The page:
My Grandmothers, Helen and Phoebe, were two sides of the same coin – impeccable examples of strong, smart, and elegant women. Though different from one another, they were equal in stature and quality. As our Chardonnay program has expanded to be as engaging and varied as ever, the idea was hatched to incorporate these two important women into the program. The idea of honoring my grandmothers by making and naming wines after them felt curiously fated and lovely. Now it is time to share a piece of that with you!
We will be introducing two new Chardonnays — Helen & Phoebe. We’ll reserve Helen’s story for her release next year.
For now, this is Phoebe’s story. Phoebe was born on May 5, 1905 in Jamaica, Queens. She graduated on June 23, 1923, with honors, from the Academy of Holy Cross; she attended Katherine Gibbs, an executive secretarial school in NYC, while working at Hudson’s Bay department store in NYC.
I’m not exactly sure what year she and my grandfather met, though I do know she had recently called off a marriage engagement. She and my Grandfather were introduced by mutual friends and married on December 31, 1941.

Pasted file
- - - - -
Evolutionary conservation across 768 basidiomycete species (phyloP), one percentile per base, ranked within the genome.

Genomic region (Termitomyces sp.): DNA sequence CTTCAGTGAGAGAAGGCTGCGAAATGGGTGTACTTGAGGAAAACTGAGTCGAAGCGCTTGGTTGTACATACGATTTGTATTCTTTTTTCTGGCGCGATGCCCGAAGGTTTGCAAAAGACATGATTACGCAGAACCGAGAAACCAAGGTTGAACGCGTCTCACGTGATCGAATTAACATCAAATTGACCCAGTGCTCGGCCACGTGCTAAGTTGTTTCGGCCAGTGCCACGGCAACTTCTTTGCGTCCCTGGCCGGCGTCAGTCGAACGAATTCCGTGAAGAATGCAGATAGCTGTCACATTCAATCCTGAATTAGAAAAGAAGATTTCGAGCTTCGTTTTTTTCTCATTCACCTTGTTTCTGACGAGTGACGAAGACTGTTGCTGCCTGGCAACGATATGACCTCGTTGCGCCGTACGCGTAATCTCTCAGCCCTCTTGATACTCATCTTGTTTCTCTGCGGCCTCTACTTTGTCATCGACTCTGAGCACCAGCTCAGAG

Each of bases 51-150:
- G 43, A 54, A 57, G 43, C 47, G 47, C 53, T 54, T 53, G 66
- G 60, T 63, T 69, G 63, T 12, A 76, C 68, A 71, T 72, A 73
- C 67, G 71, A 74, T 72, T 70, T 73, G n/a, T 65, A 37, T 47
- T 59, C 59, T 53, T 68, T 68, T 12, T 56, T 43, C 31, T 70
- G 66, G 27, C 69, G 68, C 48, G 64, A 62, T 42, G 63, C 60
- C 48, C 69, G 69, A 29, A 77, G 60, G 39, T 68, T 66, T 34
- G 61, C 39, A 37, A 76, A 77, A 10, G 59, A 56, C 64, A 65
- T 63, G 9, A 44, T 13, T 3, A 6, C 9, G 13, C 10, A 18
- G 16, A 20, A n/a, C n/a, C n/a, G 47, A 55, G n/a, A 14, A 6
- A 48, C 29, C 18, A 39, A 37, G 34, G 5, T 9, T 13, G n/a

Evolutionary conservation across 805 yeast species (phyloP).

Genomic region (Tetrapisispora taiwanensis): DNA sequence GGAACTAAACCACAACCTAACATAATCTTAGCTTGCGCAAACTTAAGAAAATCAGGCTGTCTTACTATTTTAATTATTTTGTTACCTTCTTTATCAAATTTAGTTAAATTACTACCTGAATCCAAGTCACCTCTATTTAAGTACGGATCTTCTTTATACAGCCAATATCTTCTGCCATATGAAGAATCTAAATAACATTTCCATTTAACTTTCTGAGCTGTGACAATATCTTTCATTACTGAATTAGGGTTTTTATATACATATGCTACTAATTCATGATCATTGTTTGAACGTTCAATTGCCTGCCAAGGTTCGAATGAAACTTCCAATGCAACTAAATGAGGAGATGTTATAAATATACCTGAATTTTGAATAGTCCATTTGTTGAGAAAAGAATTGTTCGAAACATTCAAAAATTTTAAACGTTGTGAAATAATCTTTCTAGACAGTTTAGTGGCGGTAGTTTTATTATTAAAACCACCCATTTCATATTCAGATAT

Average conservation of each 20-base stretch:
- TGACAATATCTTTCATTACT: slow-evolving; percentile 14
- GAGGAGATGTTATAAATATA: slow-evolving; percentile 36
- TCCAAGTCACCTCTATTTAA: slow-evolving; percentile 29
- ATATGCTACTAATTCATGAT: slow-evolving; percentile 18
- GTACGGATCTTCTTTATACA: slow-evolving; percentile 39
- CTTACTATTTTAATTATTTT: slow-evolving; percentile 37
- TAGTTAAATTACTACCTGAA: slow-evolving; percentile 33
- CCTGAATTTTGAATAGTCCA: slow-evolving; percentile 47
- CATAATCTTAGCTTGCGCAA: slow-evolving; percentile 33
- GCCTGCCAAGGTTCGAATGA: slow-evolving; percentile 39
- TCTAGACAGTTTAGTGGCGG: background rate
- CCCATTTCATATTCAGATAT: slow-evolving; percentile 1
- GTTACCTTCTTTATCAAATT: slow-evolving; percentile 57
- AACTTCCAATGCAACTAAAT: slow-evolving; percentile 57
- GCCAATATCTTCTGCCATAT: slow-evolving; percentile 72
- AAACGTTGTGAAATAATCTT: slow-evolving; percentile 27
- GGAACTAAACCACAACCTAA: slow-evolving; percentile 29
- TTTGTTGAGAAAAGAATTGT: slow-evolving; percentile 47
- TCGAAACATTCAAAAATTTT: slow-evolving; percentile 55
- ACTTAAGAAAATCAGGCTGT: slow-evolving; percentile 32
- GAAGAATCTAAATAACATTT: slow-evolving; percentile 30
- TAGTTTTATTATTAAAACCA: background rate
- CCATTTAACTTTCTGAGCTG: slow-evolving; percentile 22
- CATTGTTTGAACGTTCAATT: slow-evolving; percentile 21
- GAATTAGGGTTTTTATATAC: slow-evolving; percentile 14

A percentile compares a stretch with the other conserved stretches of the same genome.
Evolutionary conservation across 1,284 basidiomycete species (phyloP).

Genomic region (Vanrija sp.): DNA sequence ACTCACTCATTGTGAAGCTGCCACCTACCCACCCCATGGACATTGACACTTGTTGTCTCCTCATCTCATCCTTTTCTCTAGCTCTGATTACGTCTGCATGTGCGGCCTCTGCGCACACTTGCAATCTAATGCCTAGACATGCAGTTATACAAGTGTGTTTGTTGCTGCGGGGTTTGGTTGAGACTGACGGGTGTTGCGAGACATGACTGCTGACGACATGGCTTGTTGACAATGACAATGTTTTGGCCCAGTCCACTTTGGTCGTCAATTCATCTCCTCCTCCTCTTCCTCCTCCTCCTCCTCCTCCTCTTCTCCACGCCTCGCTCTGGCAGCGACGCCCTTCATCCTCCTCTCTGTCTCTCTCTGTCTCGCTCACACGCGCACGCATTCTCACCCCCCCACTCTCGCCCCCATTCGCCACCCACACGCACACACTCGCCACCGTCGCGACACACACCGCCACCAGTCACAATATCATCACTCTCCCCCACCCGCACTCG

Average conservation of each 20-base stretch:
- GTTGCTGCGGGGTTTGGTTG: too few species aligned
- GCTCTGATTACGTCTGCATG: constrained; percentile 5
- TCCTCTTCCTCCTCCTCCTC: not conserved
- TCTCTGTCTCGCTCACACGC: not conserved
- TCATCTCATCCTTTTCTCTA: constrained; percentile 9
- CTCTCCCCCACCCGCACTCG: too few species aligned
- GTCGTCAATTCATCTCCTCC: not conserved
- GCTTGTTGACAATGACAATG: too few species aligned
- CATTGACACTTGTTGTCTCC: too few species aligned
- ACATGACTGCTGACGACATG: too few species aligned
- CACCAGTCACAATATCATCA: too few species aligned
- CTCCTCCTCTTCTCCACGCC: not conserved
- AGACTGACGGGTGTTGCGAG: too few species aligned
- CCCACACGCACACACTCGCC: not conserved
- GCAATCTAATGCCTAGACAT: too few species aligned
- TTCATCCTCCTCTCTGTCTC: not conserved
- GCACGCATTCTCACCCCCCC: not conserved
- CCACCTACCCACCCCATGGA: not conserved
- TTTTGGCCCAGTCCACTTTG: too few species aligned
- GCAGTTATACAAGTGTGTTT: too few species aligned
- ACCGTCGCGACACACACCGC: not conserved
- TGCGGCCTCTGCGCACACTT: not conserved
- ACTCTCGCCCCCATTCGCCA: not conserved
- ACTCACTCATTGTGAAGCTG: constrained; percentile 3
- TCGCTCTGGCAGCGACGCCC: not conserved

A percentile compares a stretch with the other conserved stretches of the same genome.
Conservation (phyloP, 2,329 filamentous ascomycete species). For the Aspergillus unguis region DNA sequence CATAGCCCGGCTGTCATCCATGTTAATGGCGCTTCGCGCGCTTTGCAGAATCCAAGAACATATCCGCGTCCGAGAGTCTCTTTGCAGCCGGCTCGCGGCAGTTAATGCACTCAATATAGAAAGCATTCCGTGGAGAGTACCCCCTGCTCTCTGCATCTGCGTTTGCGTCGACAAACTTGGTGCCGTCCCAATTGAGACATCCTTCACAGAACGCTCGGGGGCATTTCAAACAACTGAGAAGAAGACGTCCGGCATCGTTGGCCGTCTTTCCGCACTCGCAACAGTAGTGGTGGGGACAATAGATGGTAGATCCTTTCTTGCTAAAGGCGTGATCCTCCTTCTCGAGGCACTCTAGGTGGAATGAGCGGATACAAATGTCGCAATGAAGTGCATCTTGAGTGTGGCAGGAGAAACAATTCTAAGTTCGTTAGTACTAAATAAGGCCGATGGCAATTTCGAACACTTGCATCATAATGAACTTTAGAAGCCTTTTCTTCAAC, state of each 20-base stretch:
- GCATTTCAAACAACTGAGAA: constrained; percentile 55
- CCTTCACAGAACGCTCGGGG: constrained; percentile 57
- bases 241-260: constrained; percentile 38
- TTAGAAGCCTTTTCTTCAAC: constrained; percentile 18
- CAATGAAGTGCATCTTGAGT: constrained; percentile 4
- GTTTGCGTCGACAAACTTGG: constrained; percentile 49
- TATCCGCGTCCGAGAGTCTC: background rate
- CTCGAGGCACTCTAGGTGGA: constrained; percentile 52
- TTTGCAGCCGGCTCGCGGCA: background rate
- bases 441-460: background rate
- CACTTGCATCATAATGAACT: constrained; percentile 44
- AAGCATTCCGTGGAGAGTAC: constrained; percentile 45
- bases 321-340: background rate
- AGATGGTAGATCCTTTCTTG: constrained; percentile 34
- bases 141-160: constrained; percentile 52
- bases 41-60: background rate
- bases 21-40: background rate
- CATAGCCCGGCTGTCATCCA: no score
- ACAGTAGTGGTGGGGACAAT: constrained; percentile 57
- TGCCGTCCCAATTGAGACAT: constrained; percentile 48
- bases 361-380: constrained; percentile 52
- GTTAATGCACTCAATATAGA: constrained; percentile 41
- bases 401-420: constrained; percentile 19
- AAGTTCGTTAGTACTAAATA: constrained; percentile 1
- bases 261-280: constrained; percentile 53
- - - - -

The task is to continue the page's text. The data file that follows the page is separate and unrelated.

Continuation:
Phoebe had a quiet cultured presence. Never pretentious, but wise in a worldly way. She and my Grandpa Kelly loved to travel. Earlier she and her girlfriends from the Academy sailed to Europe following graduation (unchaperoned!). She always spoke of the importance of travel and was convinced we should all know a foreign language. Keeping in mind we lived in a very small town, many had never left the area much less learned a new language. She never held herself above anyone and had a kind spirit, knowing full well the complexities everyone deals with. Both she and my grandpa were merciful and generous. She met her own challenges with honesty and a pragmatic attitude. In the case that she couldn’t solve her problems she believed in the acceptance of living with imperfection and without complaints.
My memories of Phoebe are that she was warm and nurturing, wasn’t the greatest cook despite doing it anyway (the roast was always dry, cookies burned on the bottom) and she had a funny magnet on her fridge that read “housework is a bummer”. She stored bananas and Cool Whip in the freezer for way too long, she kept the plastic cover on the couch and dragged us off to church whenever she could. She even didn’t mind if Grandpa had turned his hearing aid down. Phoebe drove her Oldsmobile Cutlass Sierra like a champ, even when she could barely see over the wheel.
But my fondest memory will always be of having a cheerful nip of peach Schnapps with her just weeks before she passed away (she curiously initiated it and was not a big drinker). I came later to realize she knew she was leaving soon, and this was her way of starting to say goodbye to the full and wonderful life she had led. She was a picture of grace to the end.
This wine is a way to keep Phoebe alive in my family’s hearts and perhaps channel her spirit to all of us.
Please enjoy. Tyson